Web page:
DC^{b} (N=199)  4033.26  4386.01 (1840.25 to 6226.26)  1.09  

DCOE^{c} (N=230)  1857.90  1945.1 (885.35 to 2830.45)  1.05  

MBDC^{d}—probit (N=1245)  1630.63  556.64 (1352.31 to 1908.95)  0.34  

MBDC—definitely yes (N=181)  1516.73  2796.86 (118.30 to 2915.16)  1.84  

MBDC—probably yes (N=181)  1871.22  4926.29 (−591.92 to 4334.37)  2.63  

MBDC—do not know (N=181)  2514.49  3032.39 (998.29 to 4030.68)  1.21  



DC (N=199)  4750.18  6985.57 (3911.67 to 10,897.24)  1.47  

DCOE (N=230)  1857.90  1924.93 (895.44 to 2820.37)  1.04  

MBDC—probit (N=1245)  1701.37  896.51 (1103.43 to 1999.94)  0.53 
^{a}WTP: willingness to pay.
^{b}DC: dichotomous choice.
^{c}DCOE: dichotomous choice followed by an openended question.
^{d}MBDC: multiplebounded discrete choice.
A total of 3 elicitation techniques were used to assess women’s WTP for an ovulation induction treatment in case of failed ovulation. One of the main objectives was to discover whether a significant difference exists between different WTP elicitation approaches.
The results show that the DC technique yielded higher estimated WTP than the other 2 techniques. The higher value for WTP with DC methods is consistent with the literature [
The value added by a followup question is based on the fact that the confidence intervals are closer to the estimated WTP and that the latter is, therefore, more accurate [
The estimated WTP in our study shows dissimilar results to the study by Poder et al [
Our study gave coefficients of the expected signs, although the positive coefficient of the variable
This study has a number of limitations, so the results should be interpreted with caution. As we used a convenience sample, we cannot say with certainty that our regression equations will give the same results if applied to a larger or different sample because of the lack of representativeness. Another limitation of this study is that our approach used a fixed predetermined starting price of Can $1500 in the MBDC technique. This choice may have led to an anchoring effect, as individuals focus on the first proposition (Can $1500), and thus, their answers to the second and third questions may be influenced by the first bid offered. Unlike other techniques (DC and DCOE) that use random starting prices between Can $200 and Can $5000, this anchoring effect cannot be assessed in the MBDC.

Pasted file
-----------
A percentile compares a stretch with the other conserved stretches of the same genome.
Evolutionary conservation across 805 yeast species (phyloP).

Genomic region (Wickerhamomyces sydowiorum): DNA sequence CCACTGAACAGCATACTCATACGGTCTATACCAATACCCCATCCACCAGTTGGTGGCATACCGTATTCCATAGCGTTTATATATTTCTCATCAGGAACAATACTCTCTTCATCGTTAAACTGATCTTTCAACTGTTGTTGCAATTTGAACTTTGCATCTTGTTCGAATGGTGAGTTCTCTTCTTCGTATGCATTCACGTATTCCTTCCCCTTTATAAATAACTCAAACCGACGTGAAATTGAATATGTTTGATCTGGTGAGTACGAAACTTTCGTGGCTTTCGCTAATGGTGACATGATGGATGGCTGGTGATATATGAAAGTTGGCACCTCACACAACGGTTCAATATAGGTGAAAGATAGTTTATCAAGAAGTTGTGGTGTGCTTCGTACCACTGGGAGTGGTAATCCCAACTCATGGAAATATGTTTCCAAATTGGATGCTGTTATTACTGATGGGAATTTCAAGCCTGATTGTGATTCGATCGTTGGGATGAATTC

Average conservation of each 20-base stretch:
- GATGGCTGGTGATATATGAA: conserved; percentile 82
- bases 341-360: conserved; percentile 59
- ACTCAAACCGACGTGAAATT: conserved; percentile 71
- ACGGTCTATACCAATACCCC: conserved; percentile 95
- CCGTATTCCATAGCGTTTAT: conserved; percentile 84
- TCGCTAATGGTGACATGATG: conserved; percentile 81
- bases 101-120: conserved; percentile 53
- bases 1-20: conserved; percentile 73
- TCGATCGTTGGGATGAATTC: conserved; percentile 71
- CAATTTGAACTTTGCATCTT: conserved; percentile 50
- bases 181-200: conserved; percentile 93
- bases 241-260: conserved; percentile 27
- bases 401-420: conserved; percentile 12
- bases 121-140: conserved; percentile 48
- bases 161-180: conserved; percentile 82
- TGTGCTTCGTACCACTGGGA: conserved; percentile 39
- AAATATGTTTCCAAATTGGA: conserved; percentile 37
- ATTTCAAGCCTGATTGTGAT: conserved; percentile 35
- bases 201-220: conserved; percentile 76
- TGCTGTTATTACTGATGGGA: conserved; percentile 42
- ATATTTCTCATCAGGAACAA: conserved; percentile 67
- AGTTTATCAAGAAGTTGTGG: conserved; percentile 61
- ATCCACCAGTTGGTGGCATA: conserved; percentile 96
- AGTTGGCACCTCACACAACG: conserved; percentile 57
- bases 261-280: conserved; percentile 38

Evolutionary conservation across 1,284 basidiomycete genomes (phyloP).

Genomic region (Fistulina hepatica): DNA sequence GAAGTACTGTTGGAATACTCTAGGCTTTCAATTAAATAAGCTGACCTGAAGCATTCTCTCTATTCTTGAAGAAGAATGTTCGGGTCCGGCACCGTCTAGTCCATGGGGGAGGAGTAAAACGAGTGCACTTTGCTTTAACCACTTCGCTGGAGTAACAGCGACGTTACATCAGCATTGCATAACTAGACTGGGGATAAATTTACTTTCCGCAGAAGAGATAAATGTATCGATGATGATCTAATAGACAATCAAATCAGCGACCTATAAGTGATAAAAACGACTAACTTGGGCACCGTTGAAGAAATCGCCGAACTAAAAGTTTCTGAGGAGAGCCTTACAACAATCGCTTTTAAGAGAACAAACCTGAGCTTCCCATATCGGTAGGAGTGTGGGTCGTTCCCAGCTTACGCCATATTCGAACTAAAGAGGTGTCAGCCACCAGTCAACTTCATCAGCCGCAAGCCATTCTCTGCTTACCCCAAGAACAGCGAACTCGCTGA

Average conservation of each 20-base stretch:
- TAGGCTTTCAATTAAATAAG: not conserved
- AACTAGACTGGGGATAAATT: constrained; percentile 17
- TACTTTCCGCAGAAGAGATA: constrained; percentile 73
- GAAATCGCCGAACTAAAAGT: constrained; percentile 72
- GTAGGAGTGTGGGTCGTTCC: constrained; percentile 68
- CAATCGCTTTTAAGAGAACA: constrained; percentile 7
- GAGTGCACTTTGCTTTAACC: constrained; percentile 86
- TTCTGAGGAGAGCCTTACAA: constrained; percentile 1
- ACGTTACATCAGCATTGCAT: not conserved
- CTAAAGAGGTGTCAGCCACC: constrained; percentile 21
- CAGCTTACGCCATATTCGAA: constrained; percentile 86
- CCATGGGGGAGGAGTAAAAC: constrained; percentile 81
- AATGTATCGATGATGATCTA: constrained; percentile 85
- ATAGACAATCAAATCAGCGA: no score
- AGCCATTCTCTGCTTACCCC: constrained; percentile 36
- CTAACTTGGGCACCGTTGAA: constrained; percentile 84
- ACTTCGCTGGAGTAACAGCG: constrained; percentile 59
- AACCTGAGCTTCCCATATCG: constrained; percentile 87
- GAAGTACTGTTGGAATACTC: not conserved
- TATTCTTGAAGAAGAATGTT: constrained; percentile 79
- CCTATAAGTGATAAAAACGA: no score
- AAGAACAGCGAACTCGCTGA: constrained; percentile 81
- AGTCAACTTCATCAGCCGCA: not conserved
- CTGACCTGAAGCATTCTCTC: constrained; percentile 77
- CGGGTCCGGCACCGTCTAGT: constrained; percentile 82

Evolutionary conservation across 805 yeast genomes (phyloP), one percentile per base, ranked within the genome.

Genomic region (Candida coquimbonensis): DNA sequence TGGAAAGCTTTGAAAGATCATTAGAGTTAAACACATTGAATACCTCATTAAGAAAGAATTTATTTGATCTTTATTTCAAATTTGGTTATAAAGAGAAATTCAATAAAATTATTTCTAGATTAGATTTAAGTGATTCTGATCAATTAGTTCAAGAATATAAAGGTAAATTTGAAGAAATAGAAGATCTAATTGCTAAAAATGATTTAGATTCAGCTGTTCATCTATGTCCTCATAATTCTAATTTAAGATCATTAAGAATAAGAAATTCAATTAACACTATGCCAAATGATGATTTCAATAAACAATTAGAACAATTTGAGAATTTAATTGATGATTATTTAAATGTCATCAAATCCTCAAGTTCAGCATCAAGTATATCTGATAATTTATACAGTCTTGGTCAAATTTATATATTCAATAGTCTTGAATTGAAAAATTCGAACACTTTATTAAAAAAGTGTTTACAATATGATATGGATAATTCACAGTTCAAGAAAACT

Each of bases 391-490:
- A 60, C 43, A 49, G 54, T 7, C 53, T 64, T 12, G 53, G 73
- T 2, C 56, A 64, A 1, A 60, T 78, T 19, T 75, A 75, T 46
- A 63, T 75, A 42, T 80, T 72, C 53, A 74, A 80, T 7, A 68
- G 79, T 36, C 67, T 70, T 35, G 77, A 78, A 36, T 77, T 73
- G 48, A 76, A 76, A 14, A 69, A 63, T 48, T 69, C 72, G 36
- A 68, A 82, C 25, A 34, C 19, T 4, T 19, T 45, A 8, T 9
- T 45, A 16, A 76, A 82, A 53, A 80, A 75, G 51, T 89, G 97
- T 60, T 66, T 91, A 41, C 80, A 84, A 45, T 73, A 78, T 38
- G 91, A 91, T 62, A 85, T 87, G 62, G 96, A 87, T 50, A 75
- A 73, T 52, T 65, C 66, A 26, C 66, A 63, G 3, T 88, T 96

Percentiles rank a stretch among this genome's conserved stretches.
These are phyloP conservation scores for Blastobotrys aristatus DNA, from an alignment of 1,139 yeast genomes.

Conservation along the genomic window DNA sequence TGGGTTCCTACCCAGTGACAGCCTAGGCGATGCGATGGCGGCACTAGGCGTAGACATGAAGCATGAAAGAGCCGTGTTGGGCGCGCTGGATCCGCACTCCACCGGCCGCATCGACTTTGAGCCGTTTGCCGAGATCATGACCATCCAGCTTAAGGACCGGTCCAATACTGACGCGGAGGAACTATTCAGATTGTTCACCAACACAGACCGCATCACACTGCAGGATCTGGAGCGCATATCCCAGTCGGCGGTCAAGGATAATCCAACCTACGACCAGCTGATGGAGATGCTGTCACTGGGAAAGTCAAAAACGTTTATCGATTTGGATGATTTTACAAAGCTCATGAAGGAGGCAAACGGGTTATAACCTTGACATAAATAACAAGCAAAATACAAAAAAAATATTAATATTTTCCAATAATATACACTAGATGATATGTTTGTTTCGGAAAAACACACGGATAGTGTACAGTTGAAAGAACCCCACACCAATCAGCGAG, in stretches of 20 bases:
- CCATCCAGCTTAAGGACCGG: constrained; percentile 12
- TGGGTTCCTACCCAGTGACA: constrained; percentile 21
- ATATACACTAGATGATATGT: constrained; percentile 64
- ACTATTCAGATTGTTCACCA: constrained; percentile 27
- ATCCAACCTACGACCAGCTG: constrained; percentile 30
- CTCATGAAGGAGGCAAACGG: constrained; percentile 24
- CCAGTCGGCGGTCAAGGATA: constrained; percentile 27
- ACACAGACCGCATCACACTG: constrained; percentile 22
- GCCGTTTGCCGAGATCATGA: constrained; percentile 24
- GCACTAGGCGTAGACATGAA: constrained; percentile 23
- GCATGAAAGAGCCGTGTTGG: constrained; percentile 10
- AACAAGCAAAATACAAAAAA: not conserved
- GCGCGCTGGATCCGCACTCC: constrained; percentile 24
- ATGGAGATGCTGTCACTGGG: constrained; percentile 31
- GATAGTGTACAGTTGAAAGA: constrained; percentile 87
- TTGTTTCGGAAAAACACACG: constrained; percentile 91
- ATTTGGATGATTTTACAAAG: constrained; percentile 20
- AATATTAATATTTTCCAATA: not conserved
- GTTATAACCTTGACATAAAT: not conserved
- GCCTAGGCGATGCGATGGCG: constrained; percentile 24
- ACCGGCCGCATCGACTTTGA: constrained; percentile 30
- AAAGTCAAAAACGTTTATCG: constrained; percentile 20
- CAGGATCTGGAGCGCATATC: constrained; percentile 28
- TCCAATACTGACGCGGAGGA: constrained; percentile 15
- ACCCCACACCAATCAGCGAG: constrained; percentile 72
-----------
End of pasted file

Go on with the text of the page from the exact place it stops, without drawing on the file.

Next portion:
Each of the 3 elicitation techniques has its disadvantages. The DC technique yielded higher estimated WTP with little WTP information (ie, only 1 WTP question, so we only know if their maximum WTP is higher or lower to the bid proposed). However, the DC technique is more similar to the real market situation of
In their study on psychosocial services for couples in infertility treatment, Read et al [
We also compared the mean WTPs of the different techniques and found significant differences among the estimated WTPs. Adding a followup question resulted in more accurate WTPs but created anchoring biases. Results also indicated that the simplified MBDC technique provided more accurate estimates of the WTP with a smaller and, therefore, more efficient confidence interval. Consequently, for the purpose of a more efficient fiscal policy, the simplified MBDC technique provided the most appropriate WT
Estimates of willingness to pay.
assisted reproductive technology
bidding game
contingent valuation method
dichotomous choice
dichotomous choice followed by an openended question
multiplebounded discrete choice
payment card
openended
willingness to pay
The authors would like to thank Renald Lemieux and Nathalie Carrier for their support during the execution of this study and for their comments. TGP is a member of the Fonds de recherche du Québec—Santé–funded Centre de recherche de l’Institut universitaire en santé mentale de Montréal.
None declared.